Portrait of the week
Mr David Cameron, the Prime Minister, got no further than Buckingham-shire on his summer holiday before Mr Nick Clegg, the deputy Prime Minister, cast doubts on replacing Trident.
Mrs Anne Milton, the Health Minister, tried to abolish free milk for children under five in nurseries, as it costs £50 million a year and ‘there is no evidence that it improves the health of very young children’, but Downing Street said that Mr David Cameron, the Prime Minister ‘did not like the idea’, so it would not go ahead.
Mr David Cameron, the Prime Minister, and Mr Nick Clegg, the Deputy Prime Minister, rather oddly wrote a letter to the rest of the Cabinet.
Mr David Cameron, the Prime Minister, visited India, and on the way said he was ‘angry’ that negotiations for Turkey to join the European Union were so slow.
In a speech in Liverpool intended to relaunch his theme of the Big Society, as a ‘big advance for people power’, Mr David Cameron, the Prime Minister, said that, as part of a scheme to ‘turn government completely on its head’, four community schemes were being set up in Liverpool (a museum project); the Eden Valley, Westmorland (a pub); Windsor (parks); and the London borough of Sutton (youth and green projects).
General practitioners, operating in consortia under an independent commissioning board, are to take charge of 70 per cent of the National Health Service budget by 2013, with the abolition of all England’s ten strategic health authorities and the 152 primary care trusts, according to a White Paper.
The coalition government contemplated legislation to reduce Civil Service lay-off payments in prospect of large redundancies.
The government’s committee on public expenditure, otherwise known as Pex or the Star Chamber, gave departments a month to come up with spending cuts of up to 33 per cent.
In the Budget, Mr George Osborne, the Chancellor of the Exchequer, said that the balance of cuts to tax rises would be 77 per cent to 23 per cent.
The Office for Budget Responsibil-ity (OBR) forecast that gross domestic product would grow by 2.6 per cent in 2011, compared with the 3.25 per cent predicted by the previous government.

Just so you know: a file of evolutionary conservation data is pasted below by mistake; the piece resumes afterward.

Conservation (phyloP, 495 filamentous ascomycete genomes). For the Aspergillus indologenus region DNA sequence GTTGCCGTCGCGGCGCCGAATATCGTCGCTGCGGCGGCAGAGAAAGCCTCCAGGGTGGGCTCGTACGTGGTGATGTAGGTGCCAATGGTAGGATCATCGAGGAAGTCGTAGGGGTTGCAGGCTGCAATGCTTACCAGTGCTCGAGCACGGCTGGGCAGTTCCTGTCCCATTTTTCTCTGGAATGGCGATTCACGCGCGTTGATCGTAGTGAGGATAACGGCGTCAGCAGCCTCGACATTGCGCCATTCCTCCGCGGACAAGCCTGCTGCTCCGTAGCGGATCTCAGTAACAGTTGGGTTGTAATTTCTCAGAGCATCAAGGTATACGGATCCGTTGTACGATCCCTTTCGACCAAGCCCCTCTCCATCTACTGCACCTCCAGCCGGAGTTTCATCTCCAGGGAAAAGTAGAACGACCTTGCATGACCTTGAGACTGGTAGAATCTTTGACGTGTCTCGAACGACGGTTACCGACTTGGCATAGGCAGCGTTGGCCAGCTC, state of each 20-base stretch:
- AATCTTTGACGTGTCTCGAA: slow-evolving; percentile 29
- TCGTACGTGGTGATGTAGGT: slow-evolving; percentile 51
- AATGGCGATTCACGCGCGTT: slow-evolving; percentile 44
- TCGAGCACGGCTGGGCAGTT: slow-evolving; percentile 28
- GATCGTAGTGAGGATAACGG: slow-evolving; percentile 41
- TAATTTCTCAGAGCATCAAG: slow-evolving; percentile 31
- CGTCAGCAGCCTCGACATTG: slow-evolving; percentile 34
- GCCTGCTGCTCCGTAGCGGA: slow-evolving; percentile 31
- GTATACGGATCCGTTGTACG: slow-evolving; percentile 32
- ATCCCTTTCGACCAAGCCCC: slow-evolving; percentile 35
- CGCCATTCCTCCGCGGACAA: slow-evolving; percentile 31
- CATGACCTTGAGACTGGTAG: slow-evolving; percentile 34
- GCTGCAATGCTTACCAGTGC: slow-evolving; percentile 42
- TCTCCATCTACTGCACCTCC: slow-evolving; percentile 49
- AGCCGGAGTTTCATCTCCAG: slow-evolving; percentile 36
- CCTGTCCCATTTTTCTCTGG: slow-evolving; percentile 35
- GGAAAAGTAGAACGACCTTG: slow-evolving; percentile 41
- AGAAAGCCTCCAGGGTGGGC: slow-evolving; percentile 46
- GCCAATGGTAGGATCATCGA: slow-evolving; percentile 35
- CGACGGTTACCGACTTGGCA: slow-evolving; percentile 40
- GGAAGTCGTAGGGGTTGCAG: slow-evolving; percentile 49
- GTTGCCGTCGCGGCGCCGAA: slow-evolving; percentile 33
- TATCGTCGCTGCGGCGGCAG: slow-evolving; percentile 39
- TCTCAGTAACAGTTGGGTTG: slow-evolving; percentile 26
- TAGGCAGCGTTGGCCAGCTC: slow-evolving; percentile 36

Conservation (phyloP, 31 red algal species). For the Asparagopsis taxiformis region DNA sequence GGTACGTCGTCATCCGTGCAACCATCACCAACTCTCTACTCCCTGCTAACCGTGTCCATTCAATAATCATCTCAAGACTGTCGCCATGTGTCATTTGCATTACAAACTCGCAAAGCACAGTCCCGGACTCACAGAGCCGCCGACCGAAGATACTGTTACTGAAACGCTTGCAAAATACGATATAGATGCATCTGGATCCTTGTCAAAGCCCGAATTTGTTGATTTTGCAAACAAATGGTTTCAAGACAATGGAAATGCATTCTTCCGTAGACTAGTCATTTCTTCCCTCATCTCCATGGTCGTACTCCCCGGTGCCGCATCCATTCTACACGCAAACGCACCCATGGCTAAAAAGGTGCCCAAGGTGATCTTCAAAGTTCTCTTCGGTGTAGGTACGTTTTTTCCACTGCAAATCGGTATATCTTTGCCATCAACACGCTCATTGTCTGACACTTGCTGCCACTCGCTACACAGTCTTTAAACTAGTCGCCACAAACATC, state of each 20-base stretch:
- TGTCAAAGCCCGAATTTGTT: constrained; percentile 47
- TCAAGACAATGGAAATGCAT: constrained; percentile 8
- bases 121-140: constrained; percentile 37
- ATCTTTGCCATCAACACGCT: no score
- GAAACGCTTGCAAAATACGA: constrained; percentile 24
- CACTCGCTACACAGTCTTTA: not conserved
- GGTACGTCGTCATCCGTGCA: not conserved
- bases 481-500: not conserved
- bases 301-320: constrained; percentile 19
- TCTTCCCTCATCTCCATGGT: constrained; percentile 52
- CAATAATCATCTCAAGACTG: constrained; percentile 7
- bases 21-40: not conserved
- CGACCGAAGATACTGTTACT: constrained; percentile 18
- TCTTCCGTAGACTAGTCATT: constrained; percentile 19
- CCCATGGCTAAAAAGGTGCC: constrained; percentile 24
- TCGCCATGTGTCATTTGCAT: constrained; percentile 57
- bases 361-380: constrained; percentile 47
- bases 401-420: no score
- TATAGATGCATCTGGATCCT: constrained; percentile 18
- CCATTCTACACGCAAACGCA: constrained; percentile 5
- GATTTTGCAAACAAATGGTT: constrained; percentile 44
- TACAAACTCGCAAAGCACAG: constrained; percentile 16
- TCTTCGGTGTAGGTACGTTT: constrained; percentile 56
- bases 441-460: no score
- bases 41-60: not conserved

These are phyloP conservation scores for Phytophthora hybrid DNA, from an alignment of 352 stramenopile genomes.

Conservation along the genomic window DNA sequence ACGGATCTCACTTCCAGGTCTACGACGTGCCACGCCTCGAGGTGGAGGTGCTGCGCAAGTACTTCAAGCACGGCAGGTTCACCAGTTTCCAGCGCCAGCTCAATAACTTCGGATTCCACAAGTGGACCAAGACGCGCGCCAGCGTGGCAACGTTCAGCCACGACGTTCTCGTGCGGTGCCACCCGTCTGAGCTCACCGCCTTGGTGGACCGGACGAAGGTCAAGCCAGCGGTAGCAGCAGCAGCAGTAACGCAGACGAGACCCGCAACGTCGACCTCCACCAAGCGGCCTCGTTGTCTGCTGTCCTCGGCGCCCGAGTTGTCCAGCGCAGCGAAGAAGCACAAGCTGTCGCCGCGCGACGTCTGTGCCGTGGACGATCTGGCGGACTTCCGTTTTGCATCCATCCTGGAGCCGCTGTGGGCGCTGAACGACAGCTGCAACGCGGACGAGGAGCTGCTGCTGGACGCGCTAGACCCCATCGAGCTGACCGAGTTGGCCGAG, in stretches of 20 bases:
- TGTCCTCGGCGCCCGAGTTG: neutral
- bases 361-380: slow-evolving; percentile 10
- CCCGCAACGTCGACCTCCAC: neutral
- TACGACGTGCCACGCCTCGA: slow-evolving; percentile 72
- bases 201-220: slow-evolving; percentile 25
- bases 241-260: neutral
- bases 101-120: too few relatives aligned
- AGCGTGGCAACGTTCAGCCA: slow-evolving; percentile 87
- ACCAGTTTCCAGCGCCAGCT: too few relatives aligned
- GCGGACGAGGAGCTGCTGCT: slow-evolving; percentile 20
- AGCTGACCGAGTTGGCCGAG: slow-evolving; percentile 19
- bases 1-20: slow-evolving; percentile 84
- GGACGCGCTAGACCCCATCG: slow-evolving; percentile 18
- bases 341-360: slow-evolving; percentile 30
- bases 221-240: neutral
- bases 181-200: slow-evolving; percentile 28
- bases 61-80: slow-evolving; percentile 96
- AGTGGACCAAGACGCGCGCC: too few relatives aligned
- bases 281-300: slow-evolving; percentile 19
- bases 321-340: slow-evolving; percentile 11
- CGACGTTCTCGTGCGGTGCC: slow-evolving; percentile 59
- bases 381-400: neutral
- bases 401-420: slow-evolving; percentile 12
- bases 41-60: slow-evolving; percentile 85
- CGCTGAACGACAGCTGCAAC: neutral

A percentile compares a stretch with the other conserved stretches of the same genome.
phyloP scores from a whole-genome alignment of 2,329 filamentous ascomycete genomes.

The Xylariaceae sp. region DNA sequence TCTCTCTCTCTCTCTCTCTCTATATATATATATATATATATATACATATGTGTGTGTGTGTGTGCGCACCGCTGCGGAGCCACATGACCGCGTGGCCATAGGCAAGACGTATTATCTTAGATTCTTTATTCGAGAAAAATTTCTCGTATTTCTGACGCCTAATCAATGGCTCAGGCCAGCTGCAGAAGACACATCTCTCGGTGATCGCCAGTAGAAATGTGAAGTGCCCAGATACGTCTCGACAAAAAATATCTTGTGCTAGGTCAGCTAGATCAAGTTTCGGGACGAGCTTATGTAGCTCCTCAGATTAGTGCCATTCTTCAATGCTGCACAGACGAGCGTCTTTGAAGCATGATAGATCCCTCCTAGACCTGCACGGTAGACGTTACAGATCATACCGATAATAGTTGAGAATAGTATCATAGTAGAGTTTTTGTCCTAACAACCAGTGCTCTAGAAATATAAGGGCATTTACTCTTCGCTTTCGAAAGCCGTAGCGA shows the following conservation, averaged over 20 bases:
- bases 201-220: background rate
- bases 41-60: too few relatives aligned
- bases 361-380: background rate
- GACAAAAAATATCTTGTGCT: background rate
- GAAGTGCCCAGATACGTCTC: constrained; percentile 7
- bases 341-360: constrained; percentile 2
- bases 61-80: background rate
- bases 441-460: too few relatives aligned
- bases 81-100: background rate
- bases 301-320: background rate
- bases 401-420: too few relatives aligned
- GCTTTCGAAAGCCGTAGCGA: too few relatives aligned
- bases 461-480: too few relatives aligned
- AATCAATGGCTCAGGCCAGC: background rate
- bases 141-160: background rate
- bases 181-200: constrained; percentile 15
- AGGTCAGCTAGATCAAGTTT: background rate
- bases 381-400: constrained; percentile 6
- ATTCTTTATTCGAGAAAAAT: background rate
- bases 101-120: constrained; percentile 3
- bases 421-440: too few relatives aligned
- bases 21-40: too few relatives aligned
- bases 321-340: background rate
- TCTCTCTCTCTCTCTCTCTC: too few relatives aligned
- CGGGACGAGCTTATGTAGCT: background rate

Mr David Cameron, the Prime Minister, said in a speech that ‘in five years’ time the interest we are paying on our debt is predicted to be ‘around £70 billion’; this meant that of ‘every single pound you pay in tax, ten pence would be spent on interest’.
Mr David Laws resigned as Chief Secretary to the Treasury after it was revealed that he had used parliamentary allowances to pay £40,000 rent over five years for a room in the house of a man with whom he had long had a sexual relationship.
In her 58th speech at the state opening of Parliament, the Queen said: ‘My government’s legislative programme will be based upon the principles of freedom, fairness and responsibility.’
George Osborne, the Chancellor of the Exchequer, said he would hold an emergency Budget on 22 June.
Five days after the general election, Mr David Cameron, the leader of the Conservative party, accepted the Queen’s request to form an administration and kissed hands upon his appointment as Prime Minister, the 12th of her reign, and at 43, the youngest since Lord Liverpool.
The country voted in a general election and local elections.
On the eve of the third television debate by the leaders of Britain’s three main parties, on the subject of the economy, the Institute for Fiscal Studies published a report on the size of the spending cuts and tax rises needed and criticised the parties for failing to set out how they would achieve them.
Some 150,000 British travellers were stranded when the National Air Traffic Services stopped all flights from 15 April because of a cloud of fine volcanic ash drifting from the Eyjafjallajökull volcano in Iceland.
Mr Gordon Brown, the Prime Minister, sent the Foreign Secretary to a nuclear security summit in Washington, so that he could launch the Labour party manifesto in an empty hospital in Birmingham.
The Queen agreed to a request from Mr Gordon Brown, the Prime Minister, to dissolve Parliament so that a general election might be held on 6 May.
Mr Alistair Darling, the Chancellor of the Exchequer, Mr George Osborne, the shadow Chancellor, and Mr Vince Cable, the Liberal Democrat Treasury spokesman, held a debate on television.
Mr Alistair Darling, the Chancellor of the Exchequer, sought in the Budget to give some credibility to the government’s plans to tackle the national deficit.
A European Commission report warned that Britain would not meet the 2014-2015 deadline for reducing the budget deficit to below 3 per cent of domestic output.
Mr Gordon Brown, the Prime Minister, appeared before the Chilcot inquiry into the Iraq war and denied that as Chancellor of the Exchequer he had harmfully squeezed defence budgets.
The Conservatives made their election slogan ‘Vote for change’, and Mr David Cameron made their flesh creep in a speech at a conference at Brighton concluding: ‘I want you to think of the incredible dark depression of another five years of Gordon Brown.’